Her physical hell was the beginning of her mental hell.
I’m pushing an elephant up the stairs...”
REM’s lyrics aptly describe the battle with depression.
…I remember vividly how comforting the idea of dying was: I could go to sleep one night and just never wake up. I was not a particularly precocious child and for that reason I had no way of knowing that in order to escape by death, it would likely be necessary for me to have an active hand in my demise. I wanted to die, yet I had no real concept of suicide. All I knew was that I was hurting, big time, and that I would continue in agony until death intervened. And so it was on Christmas Day, six weeks after my twelfth birthday, that I began praying to God to let me die.
My sister was not yet ten years old that long-ago Christmas. We were attempting to wrestle heavy bales of hay from huge stacks in the hayloft-two little girls assigned a job that was more suited to grown men. It was bitterly cold in the drafty old barn, and she sobbed as she worked. I rarely cried anymore. I didn’t have to.
We mumbled, recalling how the nuns and priests at school had always told us that God loved us and would provide for us in our time of need. “Okay, God, this is it…this is our time of need. So where are you?” Our pleas poured out in trembling voices as, one by one, we maneuvered the cumbersome bales toward the trapdoor and sent each tumbling down the stairs.
“Can you see us, God? If you can see us, please help!” I shouted. “Whatever it takes, do it now.”
“We can’t live here anymore,” my sister shouted toward the roof, her voice punctuated with sobs. “We know you can help.”
We took turns pleading for God’s intervention. “Just let us die!”
Silence. My sister stood still, staring at me through eyes glistening with tears. “Die?” she asked, astonished. “I was asking him to let us go home. Why are you praying for us to die?”
I stared back at her, but I could not answer her question. I didn’t know how to explain to her that I had prayed daily for over a year to go home. We had been in the foster home for sixteen months, long beyond the date when the social workers had promised we would be back home. But we were never going home. I knew it. My sister, at age 9, did not. And she was too young to understand that death was the only way out.
Years later, I was convinced that my severe bouts of depression and suicidal ideation were the result of horrific childhood events. I had, after all, served a two-year sentence in state-sanctioned Hell, then moved on to a series of other foster homes until I graduated from high school at age 17.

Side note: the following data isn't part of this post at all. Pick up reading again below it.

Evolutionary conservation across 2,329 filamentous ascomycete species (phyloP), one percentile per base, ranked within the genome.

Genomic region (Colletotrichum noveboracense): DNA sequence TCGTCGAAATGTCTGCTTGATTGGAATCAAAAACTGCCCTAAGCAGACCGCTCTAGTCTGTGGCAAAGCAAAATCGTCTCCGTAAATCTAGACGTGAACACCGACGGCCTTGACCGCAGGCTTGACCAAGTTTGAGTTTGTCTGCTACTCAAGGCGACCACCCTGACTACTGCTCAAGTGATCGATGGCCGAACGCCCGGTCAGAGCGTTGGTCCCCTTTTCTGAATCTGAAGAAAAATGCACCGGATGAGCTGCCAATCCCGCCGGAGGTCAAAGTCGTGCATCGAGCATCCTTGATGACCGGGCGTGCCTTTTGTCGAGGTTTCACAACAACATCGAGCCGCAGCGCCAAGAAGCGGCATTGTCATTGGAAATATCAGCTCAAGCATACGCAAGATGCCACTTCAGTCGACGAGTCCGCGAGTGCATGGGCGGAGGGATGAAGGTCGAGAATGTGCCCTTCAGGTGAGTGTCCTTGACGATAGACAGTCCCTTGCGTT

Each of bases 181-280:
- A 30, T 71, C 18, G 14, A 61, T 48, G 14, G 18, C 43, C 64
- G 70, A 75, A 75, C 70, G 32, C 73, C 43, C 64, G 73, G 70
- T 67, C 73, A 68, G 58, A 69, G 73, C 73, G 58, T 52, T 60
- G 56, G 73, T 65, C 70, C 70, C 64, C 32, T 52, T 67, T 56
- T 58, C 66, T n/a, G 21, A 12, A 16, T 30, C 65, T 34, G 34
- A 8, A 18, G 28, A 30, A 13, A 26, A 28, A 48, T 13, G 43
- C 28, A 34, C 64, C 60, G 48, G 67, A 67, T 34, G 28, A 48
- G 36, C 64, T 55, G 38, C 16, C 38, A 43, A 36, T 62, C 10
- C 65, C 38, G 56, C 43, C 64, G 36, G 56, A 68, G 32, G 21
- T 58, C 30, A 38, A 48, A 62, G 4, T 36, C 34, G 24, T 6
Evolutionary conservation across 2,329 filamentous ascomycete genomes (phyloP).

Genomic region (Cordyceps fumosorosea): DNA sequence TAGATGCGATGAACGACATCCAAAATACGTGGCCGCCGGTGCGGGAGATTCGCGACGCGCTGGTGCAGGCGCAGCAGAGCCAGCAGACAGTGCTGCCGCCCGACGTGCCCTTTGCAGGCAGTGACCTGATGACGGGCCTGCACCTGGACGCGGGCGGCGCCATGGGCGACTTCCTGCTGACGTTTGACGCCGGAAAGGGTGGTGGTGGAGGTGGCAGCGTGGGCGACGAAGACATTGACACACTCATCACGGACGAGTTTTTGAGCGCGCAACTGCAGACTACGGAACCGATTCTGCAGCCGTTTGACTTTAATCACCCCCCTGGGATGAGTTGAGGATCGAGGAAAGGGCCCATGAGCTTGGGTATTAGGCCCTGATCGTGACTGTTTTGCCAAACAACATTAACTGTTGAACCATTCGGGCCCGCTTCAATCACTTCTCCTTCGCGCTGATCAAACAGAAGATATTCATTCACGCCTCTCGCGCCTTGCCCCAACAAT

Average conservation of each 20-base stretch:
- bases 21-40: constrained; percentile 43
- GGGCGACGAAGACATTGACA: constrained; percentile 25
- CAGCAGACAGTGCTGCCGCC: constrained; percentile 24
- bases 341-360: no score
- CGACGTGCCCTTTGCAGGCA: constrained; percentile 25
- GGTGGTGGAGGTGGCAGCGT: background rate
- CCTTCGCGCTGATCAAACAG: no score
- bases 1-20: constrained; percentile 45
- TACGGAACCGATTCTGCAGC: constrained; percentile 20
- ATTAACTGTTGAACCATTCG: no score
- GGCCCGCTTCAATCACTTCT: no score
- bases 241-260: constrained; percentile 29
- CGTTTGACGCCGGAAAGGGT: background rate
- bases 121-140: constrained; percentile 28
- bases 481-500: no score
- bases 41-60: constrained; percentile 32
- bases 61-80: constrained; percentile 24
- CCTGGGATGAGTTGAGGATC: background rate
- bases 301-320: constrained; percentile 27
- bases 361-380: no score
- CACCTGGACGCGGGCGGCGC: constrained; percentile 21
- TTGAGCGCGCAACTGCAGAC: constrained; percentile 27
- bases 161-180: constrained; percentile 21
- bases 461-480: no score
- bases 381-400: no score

I had always been a low-energy kid…not really down, but often not able to run around and play to the extent that the other kids could. When I think about my childhood now, I have to admit that my lack of energy and my inability to experience joy were there, to some degree, even before the foster homes and their particular brands of abuse became part of my life.
By the time I was 20, I had suffered through two crippling depressive episodes. But I did not seek help. What kind of help was there for this? I knew of none. I didn’t know much about depression as an illness, and even if I had known, it wouldn’t have mattered. I was not mentally ill. I was just sad and confused, solely due to life circumstances that had been totally out of my control. My emotional state had nothing to do with malfunctioning of my brain; it had everything to do with my own weakness, my inability to pull myself up by my bootstraps and get on with life.
At least, that’s what I was told over and over again by aunts and uncles…the same aunts and uncles who, conspicuously absent from my life earlier, had reappeared to constantly remind me that I would never amount to anything. My refusing to get out of bed for several days at a time was proof that I was just plain lazy. I was, they said, an embarrassment to the family name. (Consider this, if you will: I had eight brothers and sisters, all of us were dumped into foster homes years earlier, yet my relatives never admitted having been embarrassed by that. I mention this so that you have an idea about their priorities. My family put the fun in “dysfunctional” long before the term was in vogue.)